In both instances, Roberts first detailed all the reasons why the Supreme Court might rule the opposite, before he suddenly revealed in the hushed courtroom setting that he had split from his conservative brethren and sided with the four liberal justices in a politically charged dispute.
For years, Roberts’$2 2012 Obamacare vote stood out. But the 5-4 census case and other moves in the recently completed session demonstrated Roberts’ new variability in fraught cases. The man in the center chair is now at the ideological middle of the bench and plainly more willing to break from his customary allies on the right to forge compromises with the left, particularly in cases with an outsized national impact.
The lesson is especially apt as another broad-scale challenge to the Obamacare law, set to be heard in a New Orleans-based US appeals court next week, appears destined for the justices.
The census case itself could return soon to test Roberts, the nation’s 17th chief justice and the first in more than 75 years to sit at the helm and also at the middle of the ideological spectrum.
President Donald Trump said on Monday that the administration was considering delaying the 2020 census so that it could ensure the addition of a question about citizenship status. Department of Justice lawyers on Monday asked a US judge in Maryland to extend a deadline for the government’s filing in a related matter for a day, though the administration had earlier told federal judges that it needed to begin printing census forms by July 1.
Even as much is yet to be determined about the upcoming decennial census, this much is plain: The ultimate resolution, just as it was for Obamacare in 2012 and likely will be again, will be controlled by Roberts, now age 64, and a legal rationale marked by twists and compromises.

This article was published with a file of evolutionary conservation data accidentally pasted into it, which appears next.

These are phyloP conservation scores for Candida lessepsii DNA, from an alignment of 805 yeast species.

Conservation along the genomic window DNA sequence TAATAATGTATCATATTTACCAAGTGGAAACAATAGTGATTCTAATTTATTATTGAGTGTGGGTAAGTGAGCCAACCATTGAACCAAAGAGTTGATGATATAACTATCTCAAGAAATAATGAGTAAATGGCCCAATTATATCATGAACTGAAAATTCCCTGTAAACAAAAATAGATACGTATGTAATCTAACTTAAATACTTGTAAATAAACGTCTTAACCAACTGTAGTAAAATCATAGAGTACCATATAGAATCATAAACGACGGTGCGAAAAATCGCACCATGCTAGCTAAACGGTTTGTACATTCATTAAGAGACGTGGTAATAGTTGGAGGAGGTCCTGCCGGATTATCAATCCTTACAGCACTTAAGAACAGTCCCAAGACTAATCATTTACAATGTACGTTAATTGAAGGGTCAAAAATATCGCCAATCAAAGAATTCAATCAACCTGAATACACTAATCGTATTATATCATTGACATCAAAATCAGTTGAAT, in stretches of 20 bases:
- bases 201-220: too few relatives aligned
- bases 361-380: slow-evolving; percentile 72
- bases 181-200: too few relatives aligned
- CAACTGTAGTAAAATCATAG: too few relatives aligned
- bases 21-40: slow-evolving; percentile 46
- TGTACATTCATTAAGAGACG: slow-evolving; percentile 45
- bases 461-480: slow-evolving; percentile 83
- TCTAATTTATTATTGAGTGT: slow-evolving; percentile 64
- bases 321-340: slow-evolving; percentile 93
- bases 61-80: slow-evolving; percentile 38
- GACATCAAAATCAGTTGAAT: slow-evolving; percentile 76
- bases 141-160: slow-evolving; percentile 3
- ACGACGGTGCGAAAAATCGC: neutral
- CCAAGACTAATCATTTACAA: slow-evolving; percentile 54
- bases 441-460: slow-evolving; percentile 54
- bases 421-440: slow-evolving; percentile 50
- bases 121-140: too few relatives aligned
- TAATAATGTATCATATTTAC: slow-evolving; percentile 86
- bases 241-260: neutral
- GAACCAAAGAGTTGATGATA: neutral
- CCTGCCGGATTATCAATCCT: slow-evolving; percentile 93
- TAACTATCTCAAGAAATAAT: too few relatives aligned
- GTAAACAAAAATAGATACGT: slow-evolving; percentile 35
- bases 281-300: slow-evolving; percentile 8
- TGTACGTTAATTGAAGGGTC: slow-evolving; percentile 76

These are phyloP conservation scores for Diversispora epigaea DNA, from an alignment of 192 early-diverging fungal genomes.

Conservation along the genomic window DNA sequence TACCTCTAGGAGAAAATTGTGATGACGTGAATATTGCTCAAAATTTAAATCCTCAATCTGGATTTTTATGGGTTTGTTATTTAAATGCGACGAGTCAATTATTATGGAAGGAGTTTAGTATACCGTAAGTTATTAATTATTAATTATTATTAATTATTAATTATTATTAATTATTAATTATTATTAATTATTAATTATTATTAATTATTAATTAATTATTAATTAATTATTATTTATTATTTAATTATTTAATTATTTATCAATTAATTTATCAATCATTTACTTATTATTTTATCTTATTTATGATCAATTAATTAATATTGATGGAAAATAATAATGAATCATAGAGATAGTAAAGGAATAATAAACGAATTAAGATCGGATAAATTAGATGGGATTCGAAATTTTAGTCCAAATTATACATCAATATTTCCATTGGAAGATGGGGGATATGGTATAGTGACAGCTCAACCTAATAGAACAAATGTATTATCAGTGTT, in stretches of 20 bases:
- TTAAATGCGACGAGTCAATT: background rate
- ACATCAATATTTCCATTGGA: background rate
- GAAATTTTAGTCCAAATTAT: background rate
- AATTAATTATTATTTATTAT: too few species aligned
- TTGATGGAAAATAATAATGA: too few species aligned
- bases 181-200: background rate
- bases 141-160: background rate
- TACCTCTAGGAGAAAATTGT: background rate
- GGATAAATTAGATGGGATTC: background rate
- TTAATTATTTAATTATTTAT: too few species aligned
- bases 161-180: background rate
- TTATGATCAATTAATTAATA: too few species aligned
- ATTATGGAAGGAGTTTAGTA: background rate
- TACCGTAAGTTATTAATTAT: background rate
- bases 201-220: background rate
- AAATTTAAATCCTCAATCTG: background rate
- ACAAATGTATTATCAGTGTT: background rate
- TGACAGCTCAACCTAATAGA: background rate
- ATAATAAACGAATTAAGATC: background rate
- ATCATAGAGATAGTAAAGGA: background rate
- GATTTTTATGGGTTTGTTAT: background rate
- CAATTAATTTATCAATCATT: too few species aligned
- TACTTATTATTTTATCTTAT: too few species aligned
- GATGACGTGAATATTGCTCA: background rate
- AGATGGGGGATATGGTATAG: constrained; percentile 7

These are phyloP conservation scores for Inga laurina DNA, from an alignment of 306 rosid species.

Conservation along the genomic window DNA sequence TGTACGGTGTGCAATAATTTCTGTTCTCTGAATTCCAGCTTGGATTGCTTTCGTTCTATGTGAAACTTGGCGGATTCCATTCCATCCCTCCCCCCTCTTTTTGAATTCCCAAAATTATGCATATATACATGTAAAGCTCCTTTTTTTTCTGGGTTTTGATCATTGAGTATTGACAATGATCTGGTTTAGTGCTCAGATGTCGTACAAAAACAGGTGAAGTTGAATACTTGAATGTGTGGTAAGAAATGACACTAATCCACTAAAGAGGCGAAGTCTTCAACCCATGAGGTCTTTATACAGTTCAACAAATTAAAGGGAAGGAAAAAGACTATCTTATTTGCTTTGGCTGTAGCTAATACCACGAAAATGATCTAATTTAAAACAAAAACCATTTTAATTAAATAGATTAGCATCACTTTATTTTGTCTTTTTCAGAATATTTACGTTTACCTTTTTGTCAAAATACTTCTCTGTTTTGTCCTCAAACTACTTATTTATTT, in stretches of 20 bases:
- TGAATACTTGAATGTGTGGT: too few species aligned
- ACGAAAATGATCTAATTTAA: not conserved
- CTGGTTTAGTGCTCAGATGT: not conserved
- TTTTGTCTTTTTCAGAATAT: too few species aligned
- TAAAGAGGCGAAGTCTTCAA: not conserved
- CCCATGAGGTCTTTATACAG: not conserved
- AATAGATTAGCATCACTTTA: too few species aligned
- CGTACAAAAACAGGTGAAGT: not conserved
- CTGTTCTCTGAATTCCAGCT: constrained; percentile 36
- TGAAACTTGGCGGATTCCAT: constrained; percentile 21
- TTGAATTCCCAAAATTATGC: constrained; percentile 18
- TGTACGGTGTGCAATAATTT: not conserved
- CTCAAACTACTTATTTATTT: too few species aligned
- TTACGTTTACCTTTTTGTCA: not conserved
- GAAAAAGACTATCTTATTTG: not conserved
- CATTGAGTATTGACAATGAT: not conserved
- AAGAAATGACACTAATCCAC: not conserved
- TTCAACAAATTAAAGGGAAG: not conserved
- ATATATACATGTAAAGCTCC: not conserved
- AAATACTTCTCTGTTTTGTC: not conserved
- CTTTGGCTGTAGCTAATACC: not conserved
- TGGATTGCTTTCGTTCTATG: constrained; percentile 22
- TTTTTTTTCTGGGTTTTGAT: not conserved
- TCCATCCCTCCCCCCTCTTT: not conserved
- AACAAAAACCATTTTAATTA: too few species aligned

The population count from the census becomes the basis for apportioning members of the US House of Representatives and for determining state political districts, as well as for allocating federal, state and local funding. New York and other challengers to the citizenship inquiry say it would lead to a lower response rate and an undercount of Hispanic and noncitizen households. The result would be a loss of federal funding and political power for mainly Democratic states.
Last Thursday, under the gilded courtroom ceiling, Roberts spent about half of his 15-minute announcement rejecting the challenge, based on the Constitution’s enumeration clause and the federal Administrative Procedure Act, to the Department of Commerce’s plan. Roberts said judges must broadly defer to Commerce Secretary Wilbur Ross’s proposal for the census and his determination “that reinstating a citizenship question was worth the risk of a potentially lower response rate.”